Most dermatologists would agree: In a perfect world, everyone would wear sunscreen daily—clear skies or cloudy—whether you’re headed to work or a week in the West Indies. Slathering it on is, after all, your best protection against skin cancer and premature aging—aside from not going out in the sun at all (and, really, how realistic is that?). The thing is, whether you’re a 365-day-a-year addict or just a part-timer (most likely to apply only at the beach), sunscreen won’t do you any good unless you choose it and use it correctly.
Read the fine print. Not all sunscreens are created equal. So before you buy, check the bottle for one of three ingredients: Parsol 1789 (also called avobenzone), titanium dioxide, or zinc oxide. Although they work differently—Parsol 1789 is a chemical blocker that absorbs ultraviolet (UV) light and the other two are physical blockers that reflect it—the end result is the same: broad- or full-spectrum protection (the label will undoubtedly tout this attribute). Broad-spectrum sunscreens block both UVA rays, which are linked to a higher incidence of melanoma and cause premature aging (wrinkles, brown spots, freckles), and UVB rays, which cause sunburn.Prices vary widely for this sort of protection but the best way to choose is to find something that feels good on your skin. The better it feels, the more likely you’ll use it every day.
Be SPF- savvy. Sun Protection Factor indicates the amount of anti-UVB power in a product (currently, there is no standardized method of measuring UVA absorption). The higher the SPF, the longer you can stay out in the sun without burning—but the same level of SPF works differently on different skin tones. Dark skin, for instance, is less susceptible to sunburn because it contains more melanin (the body’s natural sunblock). Regardless, the American Academy of Dermatology recommends an SPF of at least 15. Less than that, and the level of protection plummets dramatically; higher than that, and the difference in protection is smaller, though 30 is still slightly better than 15, 45 is better than 30, and so on. Also, SPF is not cumulative: Layering SPF 30 on top of SPF 15 does not give you 45.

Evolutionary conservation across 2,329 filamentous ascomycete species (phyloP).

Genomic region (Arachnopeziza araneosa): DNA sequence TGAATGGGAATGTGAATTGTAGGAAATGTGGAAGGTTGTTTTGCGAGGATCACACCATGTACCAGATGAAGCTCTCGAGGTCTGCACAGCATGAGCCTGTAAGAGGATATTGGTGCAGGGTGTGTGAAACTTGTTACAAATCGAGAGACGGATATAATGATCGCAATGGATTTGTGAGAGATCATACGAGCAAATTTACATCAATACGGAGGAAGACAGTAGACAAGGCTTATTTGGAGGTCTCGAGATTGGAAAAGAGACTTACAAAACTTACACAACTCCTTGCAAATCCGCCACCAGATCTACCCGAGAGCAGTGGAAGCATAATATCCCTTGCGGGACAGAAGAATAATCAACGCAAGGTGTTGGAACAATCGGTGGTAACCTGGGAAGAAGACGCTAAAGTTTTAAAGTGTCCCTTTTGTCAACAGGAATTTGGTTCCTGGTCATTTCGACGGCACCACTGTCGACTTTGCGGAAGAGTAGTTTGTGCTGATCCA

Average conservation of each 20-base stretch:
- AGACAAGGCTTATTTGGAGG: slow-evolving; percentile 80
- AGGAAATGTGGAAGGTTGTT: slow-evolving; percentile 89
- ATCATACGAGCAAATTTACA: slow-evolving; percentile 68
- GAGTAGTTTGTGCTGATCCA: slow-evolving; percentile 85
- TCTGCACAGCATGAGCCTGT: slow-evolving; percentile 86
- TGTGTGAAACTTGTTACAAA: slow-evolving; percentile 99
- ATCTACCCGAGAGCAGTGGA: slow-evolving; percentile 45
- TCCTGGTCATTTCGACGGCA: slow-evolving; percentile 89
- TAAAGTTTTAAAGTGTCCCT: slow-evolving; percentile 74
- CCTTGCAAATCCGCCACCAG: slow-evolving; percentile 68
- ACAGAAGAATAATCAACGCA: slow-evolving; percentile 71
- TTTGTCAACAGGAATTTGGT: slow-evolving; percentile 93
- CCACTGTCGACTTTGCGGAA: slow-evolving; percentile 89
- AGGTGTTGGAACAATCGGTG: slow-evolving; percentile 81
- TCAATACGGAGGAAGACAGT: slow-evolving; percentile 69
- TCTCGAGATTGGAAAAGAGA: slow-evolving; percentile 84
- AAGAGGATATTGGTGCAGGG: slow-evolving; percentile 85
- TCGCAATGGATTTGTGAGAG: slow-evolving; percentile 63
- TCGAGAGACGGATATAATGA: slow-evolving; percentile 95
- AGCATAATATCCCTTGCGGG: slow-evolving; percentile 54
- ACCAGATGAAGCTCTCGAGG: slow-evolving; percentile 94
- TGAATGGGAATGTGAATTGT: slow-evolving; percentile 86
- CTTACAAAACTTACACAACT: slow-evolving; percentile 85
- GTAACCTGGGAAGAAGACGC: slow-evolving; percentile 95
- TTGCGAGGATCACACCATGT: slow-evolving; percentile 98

Apply liberally and often. It’s impossible to overuse sunscreen. In fact, one ounce (the equivalent of a full shot glass) is generally needed to cover all exposed areas of the body. If, however, you’re outside all day, once is never enough. Reapply every two hours or after swimming or heavy perspiring. And don’t let sunscreens labeled as “waterproof” give you a false sense of security. Although they may have a bit more staying power due to a stickier consistency, they will eventually rub or wash off, especially if you’re really active. Bottom line: Reapply, reapply, reapply.